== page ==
It creates a user-first mentality. Validated user research helps UX team members better understand the user, including their pain points and goals.
It connects all touchpoints. UX strategy reminds you to step back and look at all the ways a user interacts with your product or brand.
Whether you’re planning to start a career in UX or are already working as a UX designer, the ability to craft an effective UX strategy can be a valuable (and marketable) skill. Before you start your next design project, walk through these steps to build your UX strategy.
Get the decision makers and company leaders involved early in your project. As a UX designer, you’re often focused squarely on the user, and rightfully so. This is the time to shift your attention to the business side.
How is the product you’re designing positioned in the marketplace? What are the company’s high-level goals and objectives? How are stakeholders measuring the success of the product?
Answering these questions early ensures that when you turn your attention toward the user, you’re doing so with the brand and business in mind.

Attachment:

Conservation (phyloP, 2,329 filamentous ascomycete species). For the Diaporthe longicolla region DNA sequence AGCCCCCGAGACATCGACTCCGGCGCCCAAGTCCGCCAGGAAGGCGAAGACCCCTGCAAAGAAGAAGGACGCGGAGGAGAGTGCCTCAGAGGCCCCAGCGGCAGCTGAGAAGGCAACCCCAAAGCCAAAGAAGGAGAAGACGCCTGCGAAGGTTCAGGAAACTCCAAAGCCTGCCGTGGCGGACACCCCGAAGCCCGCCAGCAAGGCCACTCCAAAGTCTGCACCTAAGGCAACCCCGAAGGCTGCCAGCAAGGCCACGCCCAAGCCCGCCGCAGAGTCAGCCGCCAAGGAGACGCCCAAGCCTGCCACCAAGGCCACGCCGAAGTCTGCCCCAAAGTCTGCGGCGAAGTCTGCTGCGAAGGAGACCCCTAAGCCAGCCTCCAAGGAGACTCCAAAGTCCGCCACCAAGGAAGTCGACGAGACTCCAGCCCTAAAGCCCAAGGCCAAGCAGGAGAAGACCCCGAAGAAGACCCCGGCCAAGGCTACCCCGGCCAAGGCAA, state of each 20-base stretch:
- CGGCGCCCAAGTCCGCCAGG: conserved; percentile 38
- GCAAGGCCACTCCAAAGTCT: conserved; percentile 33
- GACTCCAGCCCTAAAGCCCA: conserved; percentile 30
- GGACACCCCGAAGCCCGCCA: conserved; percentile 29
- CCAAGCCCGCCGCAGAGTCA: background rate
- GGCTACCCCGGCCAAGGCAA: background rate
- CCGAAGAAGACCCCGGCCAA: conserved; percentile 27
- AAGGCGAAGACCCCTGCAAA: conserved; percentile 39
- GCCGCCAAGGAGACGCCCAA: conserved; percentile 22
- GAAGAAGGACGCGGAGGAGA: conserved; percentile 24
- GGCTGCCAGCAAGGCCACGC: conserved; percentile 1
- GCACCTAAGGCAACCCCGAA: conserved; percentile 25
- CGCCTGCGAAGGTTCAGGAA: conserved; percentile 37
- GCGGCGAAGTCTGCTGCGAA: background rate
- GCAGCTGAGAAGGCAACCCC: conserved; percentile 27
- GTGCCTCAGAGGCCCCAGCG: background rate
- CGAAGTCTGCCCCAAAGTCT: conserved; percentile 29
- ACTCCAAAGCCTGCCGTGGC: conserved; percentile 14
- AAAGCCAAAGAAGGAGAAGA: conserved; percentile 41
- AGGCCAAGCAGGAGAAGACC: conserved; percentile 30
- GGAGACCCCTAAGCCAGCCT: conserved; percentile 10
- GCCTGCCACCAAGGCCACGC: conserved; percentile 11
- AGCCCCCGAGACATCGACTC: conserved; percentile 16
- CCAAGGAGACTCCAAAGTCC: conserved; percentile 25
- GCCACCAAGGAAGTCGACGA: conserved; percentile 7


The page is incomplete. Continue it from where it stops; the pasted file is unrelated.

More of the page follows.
Once you know how to align your design with the company brand and strategy, you can begin to assess where the product lies in the competitive landscape. You’ll have to offer value to get a user to start using your product. Where will that value come from? What’s your competitive advantage?
Research what’s already on the market to solve this user need, and think about the key features that will set your design apart from other options.
Make sure you’re designing a product that people actually want to use. Do this by getting feedback from your target users early. There are several ways you can go about this: surveys and questionnaires, focus groups, A/B testing, card sorting, interviews, or field studies.
Take that value you think your product will offer, and validate it with real users. If the data doesn’t back up that assumed value, take a step back and rethink your product.
Knowing where you want to go is just as important as knowing where you are now. Using the data you’ve gathered from both users and stakeholders, define some specific metrics by which to gauge the success of your design. Be specific about what you want to achieve, how you plan to achieve it, and how you’ll know if and when you have.